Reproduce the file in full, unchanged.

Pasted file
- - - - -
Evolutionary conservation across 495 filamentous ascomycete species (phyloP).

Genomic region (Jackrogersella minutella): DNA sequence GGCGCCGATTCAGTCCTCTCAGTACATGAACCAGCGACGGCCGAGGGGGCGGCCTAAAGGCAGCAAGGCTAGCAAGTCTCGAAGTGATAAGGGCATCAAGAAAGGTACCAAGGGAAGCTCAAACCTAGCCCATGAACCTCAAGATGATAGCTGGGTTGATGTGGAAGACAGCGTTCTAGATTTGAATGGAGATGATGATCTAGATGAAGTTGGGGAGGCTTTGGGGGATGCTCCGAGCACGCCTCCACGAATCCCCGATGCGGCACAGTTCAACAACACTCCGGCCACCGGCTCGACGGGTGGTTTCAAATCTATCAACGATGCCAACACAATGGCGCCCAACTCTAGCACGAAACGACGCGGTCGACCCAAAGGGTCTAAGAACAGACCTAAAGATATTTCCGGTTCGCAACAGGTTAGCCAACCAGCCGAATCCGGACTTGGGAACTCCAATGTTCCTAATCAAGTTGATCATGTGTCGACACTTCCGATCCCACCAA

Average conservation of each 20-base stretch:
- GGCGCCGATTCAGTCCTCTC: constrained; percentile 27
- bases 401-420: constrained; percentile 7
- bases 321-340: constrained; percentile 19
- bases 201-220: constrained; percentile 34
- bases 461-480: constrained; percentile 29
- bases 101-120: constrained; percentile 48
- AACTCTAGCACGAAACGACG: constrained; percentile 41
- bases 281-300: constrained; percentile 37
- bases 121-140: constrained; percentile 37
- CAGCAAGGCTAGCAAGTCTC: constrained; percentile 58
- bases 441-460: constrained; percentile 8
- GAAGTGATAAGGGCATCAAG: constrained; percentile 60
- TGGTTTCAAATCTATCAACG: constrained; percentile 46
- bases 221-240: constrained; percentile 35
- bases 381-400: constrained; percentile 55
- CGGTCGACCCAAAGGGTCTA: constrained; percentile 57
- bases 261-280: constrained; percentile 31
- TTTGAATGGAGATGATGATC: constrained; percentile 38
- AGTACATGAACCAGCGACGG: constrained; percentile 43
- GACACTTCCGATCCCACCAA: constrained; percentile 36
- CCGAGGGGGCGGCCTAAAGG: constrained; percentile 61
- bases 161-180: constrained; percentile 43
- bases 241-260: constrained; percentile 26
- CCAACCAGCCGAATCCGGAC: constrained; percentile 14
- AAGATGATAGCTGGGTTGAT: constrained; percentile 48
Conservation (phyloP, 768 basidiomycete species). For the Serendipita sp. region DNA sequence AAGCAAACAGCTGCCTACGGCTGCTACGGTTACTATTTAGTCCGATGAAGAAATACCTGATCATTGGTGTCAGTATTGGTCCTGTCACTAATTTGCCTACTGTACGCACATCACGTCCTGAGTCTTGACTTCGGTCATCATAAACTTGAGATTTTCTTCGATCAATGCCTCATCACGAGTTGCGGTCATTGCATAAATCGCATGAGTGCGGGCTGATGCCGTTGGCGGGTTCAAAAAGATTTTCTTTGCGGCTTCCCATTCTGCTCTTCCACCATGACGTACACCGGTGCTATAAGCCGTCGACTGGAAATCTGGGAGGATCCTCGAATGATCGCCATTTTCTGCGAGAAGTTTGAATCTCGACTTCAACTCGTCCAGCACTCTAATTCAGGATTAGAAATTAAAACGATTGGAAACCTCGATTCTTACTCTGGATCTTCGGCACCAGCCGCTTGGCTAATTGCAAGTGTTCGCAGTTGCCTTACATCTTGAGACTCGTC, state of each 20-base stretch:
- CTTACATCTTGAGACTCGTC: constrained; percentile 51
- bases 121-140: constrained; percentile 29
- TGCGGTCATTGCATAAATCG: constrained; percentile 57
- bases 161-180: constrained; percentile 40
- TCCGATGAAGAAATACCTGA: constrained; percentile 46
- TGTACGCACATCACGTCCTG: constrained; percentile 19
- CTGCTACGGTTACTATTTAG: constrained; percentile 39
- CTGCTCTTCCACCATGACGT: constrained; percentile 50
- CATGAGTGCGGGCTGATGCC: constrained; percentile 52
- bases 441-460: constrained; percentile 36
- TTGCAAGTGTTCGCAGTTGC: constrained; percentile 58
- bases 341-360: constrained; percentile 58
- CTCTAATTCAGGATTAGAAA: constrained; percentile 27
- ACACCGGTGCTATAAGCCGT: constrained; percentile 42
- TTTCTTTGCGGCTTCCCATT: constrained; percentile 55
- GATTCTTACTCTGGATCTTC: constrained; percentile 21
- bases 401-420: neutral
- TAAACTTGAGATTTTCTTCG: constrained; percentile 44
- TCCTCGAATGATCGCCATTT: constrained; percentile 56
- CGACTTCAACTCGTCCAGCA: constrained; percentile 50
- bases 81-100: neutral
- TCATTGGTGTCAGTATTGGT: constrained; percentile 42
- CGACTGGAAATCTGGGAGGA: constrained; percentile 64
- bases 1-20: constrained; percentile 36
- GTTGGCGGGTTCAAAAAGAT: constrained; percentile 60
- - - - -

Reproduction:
Evolutionary conservation across 495 filamentous ascomycete species (phyloP).

Genomic region (Jackrogersella minutella): DNA sequence GGCGCCGATTCAGTCCTCTCAGTACATGAACCAGCGACGGCCGAGGGGGCGGCCTAAAGGCAGCAAGGCTAGCAAGTCTCGAAGTGATAAGGGCATCAAGAAAGGTACCAAGGGAAGCTCAAACCTAGCCCATGAACCTCAAGATGATAGCTGGGTTGATGTGGAAGACAGCGTTCTAGATTTGAATGGAGATGATGATCTAGATGAAGTTGGGGAGGCTTTGGGGGATGCTCCGAGCACGCCTCCACGAATCCCCGATGCGGCACAGTTCAACAACACTCCGGCCACCGGCTCGACGGGTGGTTTCAAATCTATCAACGATGCCAACACAATGGCGCCCAACTCTAGCACGAAACGACGCGGTCGACCCAAAGGGTCTAAGAACAGACCTAAAGATATTTCCGGTTCGCAACAGGTTAGCCAACCAGCCGAATCCGGACTTGGGAACTCCAATGTTCCTAATCAAGTTGATCATGTGTCGACACTTCCGATCCCACCAA

Average conservation of each 20-base stretch:
- GGCGCCGATTCAGTCCTCTC: constrained; percentile 27
- bases 401-420: constrained; percentile 7
- bases 321-340: constrained; percentile 19
- bases 201-220: constrained; percentile 34
- bases 461-480: constrained; percentile 29
- bases 101-120: constrained; percentile 48
- AACTCTAGCACGAAACGACG: constrained; percentile 41
- bases 281-300: constrained; percentile 37
- bases 121-140: constrained; percentile 37
- CAGCAAGGCTAGCAAGTCTC: constrained; percentile 58
- bases 441-460: constrained; percentile 8
- GAAGTGATAAGGGCATCAAG: constrained; percentile 60
- TGGTTTCAAATCTATCAACG: constrained; percentile 46
- bases 221-240: constrained; percentile 35
- bases 381-400: constrained; percentile 55
- CGGTCGACCCAAAGGGTCTA: constrained; percentile 57
- bases 261-280: constrained; percentile 31
- TTTGAATGGAGATGATGATC: constrained; percentile 38
- AGTACATGAACCAGCGACGG: constrained; percentile 43
- GACACTTCCGATCCCACCAA: constrained; percentile 36
- CCGAGGGGGCGGCCTAAAGG: constrained; percentile 61
- bases 161-180: constrained; percentile 43
- bases 241-260: constrained; percentile 26
- CCAACCAGCCGAATCCGGAC: constrained; percentile 14
- AAGATGATAGCTGGGTTGAT: constrained; percentile 48
Conservation (phyloP, 768 basidiomycete species). For the Serendipita sp. region DNA sequence AAGCAAACAGCTGCCTACGGCTGCTACGGTTACTATTTAGTCCGATGAAGAAATACCTGATCATTGGTGTCAGTATTGGTCCTGTCACTAATTTGCCTACTGTACGCACATCACGTCCTGAGTCTTGACTTCGGTCATCATAAACTTGAGATTTTCTTCGATCAATGCCTCATCACGAGTTGCGGTCATTGCATAAATCGCATGAGTGCGGGCTGATGCCGTTGGCGGGTTCAAAAAGATTTTCTTTGCGGCTTCCCATTCTGCTCTTCCACCATGACGTACACCGGTGCTATAAGCCGTCGACTGGAAATCTGGGAGGATCCTCGAATGATCGCCATTTTCTGCGAGAAGTTTGAATCTCGACTTCAACTCGTCCAGCACTCTAATTCAGGATTAGAAATTAAAACGATTGGAAACCTCGATTCTTACTCTGGATCTTCGGCACCAGCCGCTTGGCTAATTGCAAGTGTTCGCAGTTGCCTTACATCTTGAGACTCGTC, state of each 20-base stretch:
- CTTACATCTTGAGACTCGTC: constrained; percentile 51
- bases 121-140: constrained; percentile 29
- TGCGGTCATTGCATAAATCG: constrained; percentile 57
- bases 161-180: constrained; percentile 40
- TCCGATGAAGAAATACCTGA: constrained; percentile 46
- TGTACGCACATCACGTCCTG: constrained; percentile 19
- CTGCTACGGTTACTATTTAG: constrained; percentile 39
- CTGCTCTTCCACCATGACGT: constrained; percentile 50
- CATGAGTGCGGGCTGATGCC: constrained; percentile 52
- bases 441-460: constrained; percentile 36
- TTGCAAGTGTTCGCAGTTGC: constrained; percentile 58
- bases 341-360: constrained; percentile 58
- CTCTAATTCAGGATTAGAAA: constrained; percentile 27
- ACACCGGTGCTATAAGCCGT: constrained; percentile 42
- TTTCTTTGCGGCTTCCCATT: constrained; percentile 55
- GATTCTTACTCTGGATCTTC: constrained; percentile 21
- bases 401-420: neutral
- TAAACTTGAGATTTTCTTCG: constrained; percentile 44
- TCCTCGAATGATCGCCATTT: constrained; percentile 56
- CGACTTCAACTCGTCCAGCA: constrained; percentile 50
- bases 81-100: neutral
- TCATTGGTGTCAGTATTGGT: constrained; percentile 42
- CGACTGGAAATCTGGGAGGA: constrained; percentile 64
- bases 1-20: constrained; percentile 36
- GTTGGCGGGTTCAAAAAGAT: constrained; percentile 60